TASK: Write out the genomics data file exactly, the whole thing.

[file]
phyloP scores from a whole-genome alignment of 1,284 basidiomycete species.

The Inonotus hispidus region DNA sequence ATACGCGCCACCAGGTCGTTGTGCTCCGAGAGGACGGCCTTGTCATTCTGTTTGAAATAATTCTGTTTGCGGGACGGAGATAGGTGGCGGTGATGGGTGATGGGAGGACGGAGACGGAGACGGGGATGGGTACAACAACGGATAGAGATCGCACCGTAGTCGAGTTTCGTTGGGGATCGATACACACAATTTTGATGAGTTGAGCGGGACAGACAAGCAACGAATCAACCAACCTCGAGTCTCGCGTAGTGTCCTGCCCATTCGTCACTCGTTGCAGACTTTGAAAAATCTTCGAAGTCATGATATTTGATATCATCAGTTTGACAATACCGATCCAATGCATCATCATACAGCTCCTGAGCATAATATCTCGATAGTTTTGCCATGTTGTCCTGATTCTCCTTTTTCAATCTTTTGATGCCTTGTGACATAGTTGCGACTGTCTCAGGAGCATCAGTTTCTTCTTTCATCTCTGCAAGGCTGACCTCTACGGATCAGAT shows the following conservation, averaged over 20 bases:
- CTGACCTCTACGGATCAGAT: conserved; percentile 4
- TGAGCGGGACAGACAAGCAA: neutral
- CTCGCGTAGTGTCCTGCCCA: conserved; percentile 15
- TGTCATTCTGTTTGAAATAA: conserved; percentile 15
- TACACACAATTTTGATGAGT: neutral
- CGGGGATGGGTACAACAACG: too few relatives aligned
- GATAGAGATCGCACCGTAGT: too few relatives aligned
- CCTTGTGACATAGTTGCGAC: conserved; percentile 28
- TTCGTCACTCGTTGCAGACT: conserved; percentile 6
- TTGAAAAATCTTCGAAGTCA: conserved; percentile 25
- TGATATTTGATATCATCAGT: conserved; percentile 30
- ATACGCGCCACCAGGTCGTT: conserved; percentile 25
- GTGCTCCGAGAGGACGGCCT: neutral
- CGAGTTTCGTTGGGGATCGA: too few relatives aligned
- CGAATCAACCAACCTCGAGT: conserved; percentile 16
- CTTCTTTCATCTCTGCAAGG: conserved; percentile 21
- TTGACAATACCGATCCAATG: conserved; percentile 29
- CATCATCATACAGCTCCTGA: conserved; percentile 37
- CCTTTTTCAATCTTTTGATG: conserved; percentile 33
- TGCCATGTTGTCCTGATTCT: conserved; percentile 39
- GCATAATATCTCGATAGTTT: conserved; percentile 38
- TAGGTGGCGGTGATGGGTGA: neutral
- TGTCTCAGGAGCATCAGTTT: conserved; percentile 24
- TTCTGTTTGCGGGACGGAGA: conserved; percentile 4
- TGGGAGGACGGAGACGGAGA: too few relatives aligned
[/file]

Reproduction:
phyloP scores from a whole-genome alignment of 1,284 basidiomycete species.

The Inonotus hispidus region DNA sequence ATACGCGCCACCAGGTCGTTGTGCTCCGAGAGGACGGCCTTGTCATTCTGTTTGAAATAATTCTGTTTGCGGGACGGAGATAGGTGGCGGTGATGGGTGATGGGAGGACGGAGACGGAGACGGGGATGGGTACAACAACGGATAGAGATCGCACCGTAGTCGAGTTTCGTTGGGGATCGATACACACAATTTTGATGAGTTGAGCGGGACAGACAAGCAACGAATCAACCAACCTCGAGTCTCGCGTAGTGTCCTGCCCATTCGTCACTCGTTGCAGACTTTGAAAAATCTTCGAAGTCATGATATTTGATATCATCAGTTTGACAATACCGATCCAATGCATCATCATACAGCTCCTGAGCATAATATCTCGATAGTTTTGCCATGTTGTCCTGATTCTCCTTTTTCAATCTTTTGATGCCTTGTGACATAGTTGCGACTGTCTCAGGAGCATCAGTTTCTTCTTTCATCTCTGCAAGGCTGACCTCTACGGATCAGAT shows the following conservation, averaged over 20 bases:
- CTGACCTCTACGGATCAGAT: conserved; percentile 4
- TGAGCGGGACAGACAAGCAA: neutral
- CTCGCGTAGTGTCCTGCCCA: conserved; percentile 15
- TGTCATTCTGTTTGAAATAA: conserved; percentile 15
- TACACACAATTTTGATGAGT: neutral
- CGGGGATGGGTACAACAACG: too few relatives aligned
- GATAGAGATCGCACCGTAGT: too few relatives aligned
- CCTTGTGACATAGTTGCGAC: conserved; percentile 28
- TTCGTCACTCGTTGCAGACT: conserved; percentile 6
- TTGAAAAATCTTCGAAGTCA: conserved; percentile 25
- TGATATTTGATATCATCAGT: conserved; percentile 30
- ATACGCGCCACCAGGTCGTT: conserved; percentile 25
- GTGCTCCGAGAGGACGGCCT: neutral
- CGAGTTTCGTTGGGGATCGA: too few relatives aligned
- CGAATCAACCAACCTCGAGT: conserved; percentile 16
- CTTCTTTCATCTCTGCAAGG: conserved; percentile 21
- TTGACAATACCGATCCAATG: conserved; percentile 29
- CATCATCATACAGCTCCTGA: conserved; percentile 37
- CCTTTTTCAATCTTTTGATG: conserved; percentile 33
- TGCCATGTTGTCCTGATTCT: conserved; percentile 39
- GCATAATATCTCGATAGTTT: conserved; percentile 38
- TAGGTGGCGGTGATGGGTGA: neutral
- TGTCTCAGGAGCATCAGTTT: conserved; percentile 24
- TTCTGTTTGCGGGACGGAGA: conserved; percentile 4
- TGGGAGGACGGAGACGGAGA: too few relatives aligned